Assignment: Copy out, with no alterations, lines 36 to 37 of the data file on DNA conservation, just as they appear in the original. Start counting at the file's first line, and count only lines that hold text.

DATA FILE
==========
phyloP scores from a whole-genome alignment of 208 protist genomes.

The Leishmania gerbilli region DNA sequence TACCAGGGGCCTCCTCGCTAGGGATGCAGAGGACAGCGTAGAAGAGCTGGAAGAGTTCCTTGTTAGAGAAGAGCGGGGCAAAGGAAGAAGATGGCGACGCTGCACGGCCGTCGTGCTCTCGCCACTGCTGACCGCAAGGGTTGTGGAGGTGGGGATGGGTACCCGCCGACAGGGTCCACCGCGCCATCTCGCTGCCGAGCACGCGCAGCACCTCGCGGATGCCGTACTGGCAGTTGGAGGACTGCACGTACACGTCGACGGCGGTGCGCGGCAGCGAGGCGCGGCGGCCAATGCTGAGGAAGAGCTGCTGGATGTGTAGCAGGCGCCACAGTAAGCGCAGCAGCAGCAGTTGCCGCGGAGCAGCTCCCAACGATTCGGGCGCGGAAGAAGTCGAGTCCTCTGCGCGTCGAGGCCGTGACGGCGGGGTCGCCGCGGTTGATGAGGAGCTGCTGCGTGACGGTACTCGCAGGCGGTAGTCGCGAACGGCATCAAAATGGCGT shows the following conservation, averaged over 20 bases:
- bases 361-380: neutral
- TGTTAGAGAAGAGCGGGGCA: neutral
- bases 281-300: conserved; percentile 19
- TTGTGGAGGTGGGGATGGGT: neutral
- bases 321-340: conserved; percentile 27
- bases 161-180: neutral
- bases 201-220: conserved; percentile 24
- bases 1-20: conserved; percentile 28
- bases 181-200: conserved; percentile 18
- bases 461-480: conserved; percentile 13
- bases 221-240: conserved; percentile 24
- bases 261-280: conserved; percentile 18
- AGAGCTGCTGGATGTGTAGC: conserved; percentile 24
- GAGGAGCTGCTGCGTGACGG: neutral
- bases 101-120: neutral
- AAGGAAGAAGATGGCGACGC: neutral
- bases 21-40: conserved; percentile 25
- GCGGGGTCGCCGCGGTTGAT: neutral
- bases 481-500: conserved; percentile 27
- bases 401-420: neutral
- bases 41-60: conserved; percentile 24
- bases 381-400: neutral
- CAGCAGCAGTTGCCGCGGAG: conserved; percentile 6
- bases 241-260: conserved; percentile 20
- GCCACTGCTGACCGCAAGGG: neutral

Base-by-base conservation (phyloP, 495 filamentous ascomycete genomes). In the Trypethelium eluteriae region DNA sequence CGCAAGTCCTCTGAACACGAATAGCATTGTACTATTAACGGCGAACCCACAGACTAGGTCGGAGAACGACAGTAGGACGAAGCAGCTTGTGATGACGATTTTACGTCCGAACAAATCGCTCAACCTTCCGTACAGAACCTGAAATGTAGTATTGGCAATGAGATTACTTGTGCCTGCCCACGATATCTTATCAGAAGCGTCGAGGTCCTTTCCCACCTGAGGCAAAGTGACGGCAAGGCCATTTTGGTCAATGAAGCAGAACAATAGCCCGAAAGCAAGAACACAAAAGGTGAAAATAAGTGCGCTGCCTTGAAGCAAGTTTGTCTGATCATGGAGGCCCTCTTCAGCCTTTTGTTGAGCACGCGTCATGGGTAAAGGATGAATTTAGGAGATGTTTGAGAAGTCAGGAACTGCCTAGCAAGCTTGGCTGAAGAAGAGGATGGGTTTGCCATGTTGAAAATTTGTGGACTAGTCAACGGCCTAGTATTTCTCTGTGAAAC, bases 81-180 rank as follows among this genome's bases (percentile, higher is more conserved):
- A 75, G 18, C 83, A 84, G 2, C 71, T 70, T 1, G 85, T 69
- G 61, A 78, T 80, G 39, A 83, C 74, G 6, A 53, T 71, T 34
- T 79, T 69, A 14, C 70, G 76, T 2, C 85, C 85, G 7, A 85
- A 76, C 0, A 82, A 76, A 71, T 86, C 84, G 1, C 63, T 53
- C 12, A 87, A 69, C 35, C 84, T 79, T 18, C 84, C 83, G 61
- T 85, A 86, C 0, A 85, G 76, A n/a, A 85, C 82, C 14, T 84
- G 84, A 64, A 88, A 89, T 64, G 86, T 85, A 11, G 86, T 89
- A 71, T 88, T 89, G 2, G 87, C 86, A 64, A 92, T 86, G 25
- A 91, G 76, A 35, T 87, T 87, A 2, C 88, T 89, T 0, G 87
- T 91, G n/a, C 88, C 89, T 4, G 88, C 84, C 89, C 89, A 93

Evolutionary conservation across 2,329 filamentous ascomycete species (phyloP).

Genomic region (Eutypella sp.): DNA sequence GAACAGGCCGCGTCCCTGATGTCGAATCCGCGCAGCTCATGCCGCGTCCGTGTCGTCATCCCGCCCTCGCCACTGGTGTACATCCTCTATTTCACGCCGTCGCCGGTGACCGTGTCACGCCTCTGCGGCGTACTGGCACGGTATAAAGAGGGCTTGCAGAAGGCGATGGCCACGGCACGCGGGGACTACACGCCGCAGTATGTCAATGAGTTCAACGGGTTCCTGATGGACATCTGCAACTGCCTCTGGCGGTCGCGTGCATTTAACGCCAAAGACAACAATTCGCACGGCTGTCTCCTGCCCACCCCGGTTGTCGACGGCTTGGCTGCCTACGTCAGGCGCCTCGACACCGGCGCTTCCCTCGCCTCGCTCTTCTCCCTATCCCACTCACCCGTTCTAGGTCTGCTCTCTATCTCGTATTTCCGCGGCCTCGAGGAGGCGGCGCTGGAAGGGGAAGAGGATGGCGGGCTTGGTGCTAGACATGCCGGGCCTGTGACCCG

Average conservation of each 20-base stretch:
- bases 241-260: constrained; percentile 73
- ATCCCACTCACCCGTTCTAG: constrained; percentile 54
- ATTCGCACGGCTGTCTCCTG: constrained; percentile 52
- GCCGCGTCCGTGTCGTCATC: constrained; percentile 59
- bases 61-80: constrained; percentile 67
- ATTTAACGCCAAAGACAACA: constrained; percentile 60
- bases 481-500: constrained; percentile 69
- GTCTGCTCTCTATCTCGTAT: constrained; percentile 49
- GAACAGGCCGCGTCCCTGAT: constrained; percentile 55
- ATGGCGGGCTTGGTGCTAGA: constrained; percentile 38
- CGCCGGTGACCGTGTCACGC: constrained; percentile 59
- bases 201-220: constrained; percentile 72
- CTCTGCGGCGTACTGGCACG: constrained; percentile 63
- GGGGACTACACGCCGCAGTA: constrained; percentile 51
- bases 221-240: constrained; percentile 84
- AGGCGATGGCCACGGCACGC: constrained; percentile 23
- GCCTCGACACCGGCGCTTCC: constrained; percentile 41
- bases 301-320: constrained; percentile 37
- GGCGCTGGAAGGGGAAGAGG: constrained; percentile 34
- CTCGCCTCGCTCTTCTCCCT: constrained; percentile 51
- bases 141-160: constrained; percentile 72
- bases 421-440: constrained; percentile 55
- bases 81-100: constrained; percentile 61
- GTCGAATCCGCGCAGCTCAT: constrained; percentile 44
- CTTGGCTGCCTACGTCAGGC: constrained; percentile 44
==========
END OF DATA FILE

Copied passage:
- A 71, T 88, T 89, G 2, G 87, C 86, A 64, A 92, T 86, G 25
- A 91, G 76, A 35, T 87, T 87, A 2, C 88, T 89, T 0, G 87